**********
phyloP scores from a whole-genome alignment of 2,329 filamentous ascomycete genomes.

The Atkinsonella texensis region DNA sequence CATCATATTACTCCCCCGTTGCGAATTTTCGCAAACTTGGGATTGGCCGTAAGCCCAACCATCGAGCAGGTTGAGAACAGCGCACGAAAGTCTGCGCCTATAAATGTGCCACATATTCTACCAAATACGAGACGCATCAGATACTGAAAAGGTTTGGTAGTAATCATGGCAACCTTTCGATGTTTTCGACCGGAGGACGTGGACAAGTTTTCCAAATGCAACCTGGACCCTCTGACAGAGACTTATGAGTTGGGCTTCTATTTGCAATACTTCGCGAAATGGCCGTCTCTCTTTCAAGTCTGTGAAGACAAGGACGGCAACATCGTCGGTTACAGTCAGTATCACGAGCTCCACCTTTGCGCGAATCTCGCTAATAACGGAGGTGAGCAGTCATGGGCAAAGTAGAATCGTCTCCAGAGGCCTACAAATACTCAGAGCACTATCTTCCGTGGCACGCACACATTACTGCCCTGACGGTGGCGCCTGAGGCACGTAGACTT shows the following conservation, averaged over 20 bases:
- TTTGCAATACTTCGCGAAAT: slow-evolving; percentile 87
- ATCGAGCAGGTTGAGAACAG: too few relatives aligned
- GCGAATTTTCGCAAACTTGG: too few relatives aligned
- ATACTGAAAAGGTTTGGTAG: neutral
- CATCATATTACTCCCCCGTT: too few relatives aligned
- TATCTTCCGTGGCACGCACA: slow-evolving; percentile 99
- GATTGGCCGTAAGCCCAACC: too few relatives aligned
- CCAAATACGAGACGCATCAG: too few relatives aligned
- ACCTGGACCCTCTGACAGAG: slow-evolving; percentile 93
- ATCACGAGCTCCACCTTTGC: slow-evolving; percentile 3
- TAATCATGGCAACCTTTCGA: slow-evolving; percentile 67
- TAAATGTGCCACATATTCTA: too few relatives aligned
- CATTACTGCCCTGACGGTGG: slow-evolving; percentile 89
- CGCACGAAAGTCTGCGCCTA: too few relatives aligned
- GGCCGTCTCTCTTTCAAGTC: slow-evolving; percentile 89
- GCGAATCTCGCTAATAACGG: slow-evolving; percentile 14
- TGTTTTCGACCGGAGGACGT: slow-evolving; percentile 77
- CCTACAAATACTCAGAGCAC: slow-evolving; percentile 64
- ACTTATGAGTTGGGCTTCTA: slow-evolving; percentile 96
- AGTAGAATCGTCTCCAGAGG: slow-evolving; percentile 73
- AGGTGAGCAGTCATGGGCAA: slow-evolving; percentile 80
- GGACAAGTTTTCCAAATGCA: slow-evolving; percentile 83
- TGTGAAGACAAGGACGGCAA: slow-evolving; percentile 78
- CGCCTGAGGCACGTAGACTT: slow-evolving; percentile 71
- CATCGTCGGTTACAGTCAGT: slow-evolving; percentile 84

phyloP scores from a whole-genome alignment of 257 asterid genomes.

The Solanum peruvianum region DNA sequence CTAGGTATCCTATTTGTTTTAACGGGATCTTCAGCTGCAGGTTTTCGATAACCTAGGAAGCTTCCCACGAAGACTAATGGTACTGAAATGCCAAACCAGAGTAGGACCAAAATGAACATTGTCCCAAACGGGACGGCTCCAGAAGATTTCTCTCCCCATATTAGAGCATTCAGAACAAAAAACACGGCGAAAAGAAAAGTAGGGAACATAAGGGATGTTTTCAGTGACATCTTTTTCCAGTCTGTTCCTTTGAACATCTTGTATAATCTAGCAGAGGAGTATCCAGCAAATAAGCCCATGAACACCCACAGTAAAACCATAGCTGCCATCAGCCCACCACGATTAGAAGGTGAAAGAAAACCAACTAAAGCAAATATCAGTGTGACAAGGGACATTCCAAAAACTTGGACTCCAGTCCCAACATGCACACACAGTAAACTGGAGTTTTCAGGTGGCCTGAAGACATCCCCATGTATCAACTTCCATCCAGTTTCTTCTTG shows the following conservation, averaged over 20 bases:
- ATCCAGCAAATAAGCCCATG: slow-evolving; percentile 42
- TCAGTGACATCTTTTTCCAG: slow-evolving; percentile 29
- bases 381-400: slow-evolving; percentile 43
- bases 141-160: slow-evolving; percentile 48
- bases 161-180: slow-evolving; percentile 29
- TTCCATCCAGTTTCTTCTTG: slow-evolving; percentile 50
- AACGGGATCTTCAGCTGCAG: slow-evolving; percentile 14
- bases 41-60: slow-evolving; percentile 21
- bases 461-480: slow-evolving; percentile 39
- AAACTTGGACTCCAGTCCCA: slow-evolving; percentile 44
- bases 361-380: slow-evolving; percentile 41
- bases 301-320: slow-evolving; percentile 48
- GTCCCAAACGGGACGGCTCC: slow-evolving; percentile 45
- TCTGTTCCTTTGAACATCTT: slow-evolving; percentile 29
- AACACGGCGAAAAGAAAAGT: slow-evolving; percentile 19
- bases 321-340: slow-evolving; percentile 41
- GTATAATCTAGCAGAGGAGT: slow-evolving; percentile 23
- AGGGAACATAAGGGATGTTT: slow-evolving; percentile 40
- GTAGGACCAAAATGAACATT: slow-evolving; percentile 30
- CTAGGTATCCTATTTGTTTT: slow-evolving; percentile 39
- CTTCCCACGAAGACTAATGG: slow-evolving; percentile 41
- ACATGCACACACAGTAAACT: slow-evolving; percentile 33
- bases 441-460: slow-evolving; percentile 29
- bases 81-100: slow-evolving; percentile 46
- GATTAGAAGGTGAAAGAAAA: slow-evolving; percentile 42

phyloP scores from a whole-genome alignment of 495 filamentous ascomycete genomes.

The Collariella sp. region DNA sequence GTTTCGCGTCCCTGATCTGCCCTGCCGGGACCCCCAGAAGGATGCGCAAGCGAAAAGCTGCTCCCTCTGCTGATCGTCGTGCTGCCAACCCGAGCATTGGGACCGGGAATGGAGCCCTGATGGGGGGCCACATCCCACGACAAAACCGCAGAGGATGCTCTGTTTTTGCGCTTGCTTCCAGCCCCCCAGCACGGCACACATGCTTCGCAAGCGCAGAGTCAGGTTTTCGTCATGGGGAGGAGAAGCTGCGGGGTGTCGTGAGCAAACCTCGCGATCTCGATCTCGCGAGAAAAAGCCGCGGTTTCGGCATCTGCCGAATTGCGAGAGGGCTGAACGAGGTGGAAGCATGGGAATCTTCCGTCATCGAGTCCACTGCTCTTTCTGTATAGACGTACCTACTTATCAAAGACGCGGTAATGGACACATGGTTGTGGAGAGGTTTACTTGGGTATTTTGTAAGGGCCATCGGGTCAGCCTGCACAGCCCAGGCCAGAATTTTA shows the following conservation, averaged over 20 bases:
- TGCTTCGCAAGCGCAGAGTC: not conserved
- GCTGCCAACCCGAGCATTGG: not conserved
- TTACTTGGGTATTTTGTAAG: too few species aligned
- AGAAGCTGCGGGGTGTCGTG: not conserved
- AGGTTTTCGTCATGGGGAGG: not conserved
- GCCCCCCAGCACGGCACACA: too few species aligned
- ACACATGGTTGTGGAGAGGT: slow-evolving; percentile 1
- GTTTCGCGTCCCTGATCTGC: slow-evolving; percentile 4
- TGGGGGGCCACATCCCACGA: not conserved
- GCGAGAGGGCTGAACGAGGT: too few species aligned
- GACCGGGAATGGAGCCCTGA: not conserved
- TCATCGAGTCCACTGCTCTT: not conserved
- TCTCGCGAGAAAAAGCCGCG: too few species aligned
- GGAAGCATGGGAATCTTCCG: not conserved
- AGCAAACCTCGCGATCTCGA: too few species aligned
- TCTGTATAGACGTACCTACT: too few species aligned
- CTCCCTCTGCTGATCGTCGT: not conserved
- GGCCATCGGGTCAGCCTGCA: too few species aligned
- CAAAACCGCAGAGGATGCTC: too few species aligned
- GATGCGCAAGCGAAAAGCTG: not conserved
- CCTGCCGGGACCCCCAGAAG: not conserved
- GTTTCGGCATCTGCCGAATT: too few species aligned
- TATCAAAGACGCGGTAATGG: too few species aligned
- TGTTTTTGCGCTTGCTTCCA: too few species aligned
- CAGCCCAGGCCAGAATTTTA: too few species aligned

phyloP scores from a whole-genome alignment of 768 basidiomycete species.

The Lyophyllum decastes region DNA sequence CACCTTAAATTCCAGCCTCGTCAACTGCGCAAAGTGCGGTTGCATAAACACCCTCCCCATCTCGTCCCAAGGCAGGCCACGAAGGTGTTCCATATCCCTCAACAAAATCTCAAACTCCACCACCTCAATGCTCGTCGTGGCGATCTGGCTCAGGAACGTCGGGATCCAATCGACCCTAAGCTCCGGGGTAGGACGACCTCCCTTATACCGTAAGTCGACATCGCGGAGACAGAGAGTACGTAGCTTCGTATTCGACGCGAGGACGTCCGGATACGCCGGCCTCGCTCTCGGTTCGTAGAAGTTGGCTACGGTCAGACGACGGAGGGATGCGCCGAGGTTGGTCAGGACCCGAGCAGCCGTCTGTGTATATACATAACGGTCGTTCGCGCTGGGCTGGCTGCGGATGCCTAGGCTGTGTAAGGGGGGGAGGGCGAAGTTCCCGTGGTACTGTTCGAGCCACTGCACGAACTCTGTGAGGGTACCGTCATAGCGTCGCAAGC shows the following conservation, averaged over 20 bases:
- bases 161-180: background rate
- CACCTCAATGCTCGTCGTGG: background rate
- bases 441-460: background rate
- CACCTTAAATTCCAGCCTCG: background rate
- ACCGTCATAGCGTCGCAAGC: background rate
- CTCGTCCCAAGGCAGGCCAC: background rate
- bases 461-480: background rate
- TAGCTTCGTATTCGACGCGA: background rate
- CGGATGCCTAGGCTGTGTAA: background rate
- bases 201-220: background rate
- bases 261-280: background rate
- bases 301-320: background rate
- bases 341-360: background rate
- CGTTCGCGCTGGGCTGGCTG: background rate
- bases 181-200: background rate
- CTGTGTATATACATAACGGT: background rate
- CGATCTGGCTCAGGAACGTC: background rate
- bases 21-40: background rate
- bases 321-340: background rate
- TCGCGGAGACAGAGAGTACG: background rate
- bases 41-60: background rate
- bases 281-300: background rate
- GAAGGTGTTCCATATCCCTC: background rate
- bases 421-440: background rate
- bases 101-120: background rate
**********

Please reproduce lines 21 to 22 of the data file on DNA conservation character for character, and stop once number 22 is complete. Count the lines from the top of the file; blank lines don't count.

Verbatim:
- ACTTATGAGTTGGGCTTCTA: slow-evolving; percentile 96
- AGTAGAATCGTCTCCAGAGG: slow-evolving; percentile 73